Striking lamps?

avkid

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Starting it up, or turning it on.
(the term does make very little sense in this instance considering the other uses of it)
 
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Van

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Well I can think of two possible definitions.

1. Striking Lamps. The act of removing lighting fixtures from thier placement in a design, < Where they're hung> to a storage facility, or warehousing area. Typical usage; "We're going to strike the lamps as soon as the ****ed Carpenters get the set out of the way."

2. Striking lamps. The act of powering up Carbon arc of Xenon arc lamps. Typically you want to give either type of arc light a time to "come up to temp" the striking of these lamps referes to actualy striking the arc. With the xenon lamp the arc strike is controlled by the ballast and happens inside the quartz envelope of the lamp <Globe, Bulb, whatever you call it in your theatre.> In a Carbon Arc fixture, the act of striking the arc entails the physical touching of two electrodes, in the presence of high voltage, to start an electrical arc. The electrodes are then drawn apart to the maximum point of efficient production of light. If you pull them too far apart the arc goes out, too close together and the electrodes burn too fast and your ballast burns up.

3. Striking Lamps. The act of having all your source4's refuse to turn on no matter what you do. Once they submit a list of demands including, but not limited to; Longer Lunch breaks, Better bench focusing, Quicker turn around on requests for lamp replacement, you'll definately know you have striking lamps.
 

derekleffew

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"Striking lamps" refers to igniting (Lamping ON) non-incandescent arc/discharge lamps used in most moving lights and high-powered followspots. The term comes from when light was produced with carbon-arcs, where the operator manually had to touch the two pencil-sized carbons together once power was applied, then back them away from each other about 1/4". Opposite would be "un-striking," extinguishing, or "Lamping Off."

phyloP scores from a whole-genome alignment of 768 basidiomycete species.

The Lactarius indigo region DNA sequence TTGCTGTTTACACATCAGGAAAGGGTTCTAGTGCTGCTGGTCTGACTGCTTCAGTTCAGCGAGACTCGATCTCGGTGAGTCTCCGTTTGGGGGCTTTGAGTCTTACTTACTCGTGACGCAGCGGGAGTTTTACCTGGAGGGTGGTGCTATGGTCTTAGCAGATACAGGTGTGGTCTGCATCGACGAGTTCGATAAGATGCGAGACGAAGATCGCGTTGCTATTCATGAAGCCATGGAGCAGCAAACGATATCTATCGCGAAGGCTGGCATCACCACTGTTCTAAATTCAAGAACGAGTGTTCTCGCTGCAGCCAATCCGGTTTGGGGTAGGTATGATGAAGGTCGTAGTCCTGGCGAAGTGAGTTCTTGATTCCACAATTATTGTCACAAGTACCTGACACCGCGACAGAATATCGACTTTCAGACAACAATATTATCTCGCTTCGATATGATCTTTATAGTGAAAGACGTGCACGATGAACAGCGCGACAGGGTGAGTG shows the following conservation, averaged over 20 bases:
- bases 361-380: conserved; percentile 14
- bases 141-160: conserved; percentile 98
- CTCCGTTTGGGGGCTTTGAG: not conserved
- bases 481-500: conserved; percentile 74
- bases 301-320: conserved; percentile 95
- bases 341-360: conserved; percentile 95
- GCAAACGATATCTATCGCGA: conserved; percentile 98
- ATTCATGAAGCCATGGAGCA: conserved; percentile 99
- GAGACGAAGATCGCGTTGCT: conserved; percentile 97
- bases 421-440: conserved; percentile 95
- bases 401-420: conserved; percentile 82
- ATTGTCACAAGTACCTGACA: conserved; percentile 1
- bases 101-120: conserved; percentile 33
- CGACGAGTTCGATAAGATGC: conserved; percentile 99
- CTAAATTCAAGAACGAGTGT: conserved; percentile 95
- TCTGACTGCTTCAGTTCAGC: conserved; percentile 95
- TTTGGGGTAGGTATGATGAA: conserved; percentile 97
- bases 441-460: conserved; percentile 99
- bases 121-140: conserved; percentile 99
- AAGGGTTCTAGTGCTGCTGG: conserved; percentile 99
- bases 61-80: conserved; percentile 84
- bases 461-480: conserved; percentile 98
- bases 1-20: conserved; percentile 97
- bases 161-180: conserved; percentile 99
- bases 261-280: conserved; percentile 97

Alternatively, "striking lamps" could refer to taking down fixtures and putting them away at the end of a show.

Thanks for the suggestion. I'll add it to the wiki right now.
 

derekleffew

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I thought you people called them instruments?
Exactly WHAT (class or group of persons) do you mean by "you people"??? I have called, and daily refer to, conventional theatrical luminaires, as: "lights, fixtures, lamps, instruments, units" (usually in that order.)
 

Van

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avkid

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Exactly WHAT (class or group of persons) do you mean by "you people"???
Squints, lampies or to be more politically correct: Lighting Technicians.
 

JD

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Jan 1, 2005
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North Wales PA
I thought you people called them instruments?
Oh yes, I have many lighting instruments! Each adds so much to the show!

I always love the warm deep glow of a Tuba scoop light, or the tight beam control of the ERS Clarinet projector! Sometimes the short tight wiring bothers me on the Violin Pars, (not to be confused by the complete lack of slack on the Harpsichord Patch bay!) I do miss those carbon arc Trombones spots though...

;)
 

Grog12

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I thought you people called them instruments?
What's funny is I read this and automatically thought avkid was an Aussie or a Kiwi....

BTW
Squint is racist....cause I say so.
 

Les

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Feb 24, 2004
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DFW, Tx.
I've known other technicians to "strike" lamps with their Crescent wrench if they have a stuck shutter or are otherwise not cooperating.

However striking lamps is a term usually used for "striking the arc" on intelligent or arc followspots. You strike the lamps before the show and just close the shutter when they are not needed. You can't technically "strike" an incandescent or quartz halogen lamp.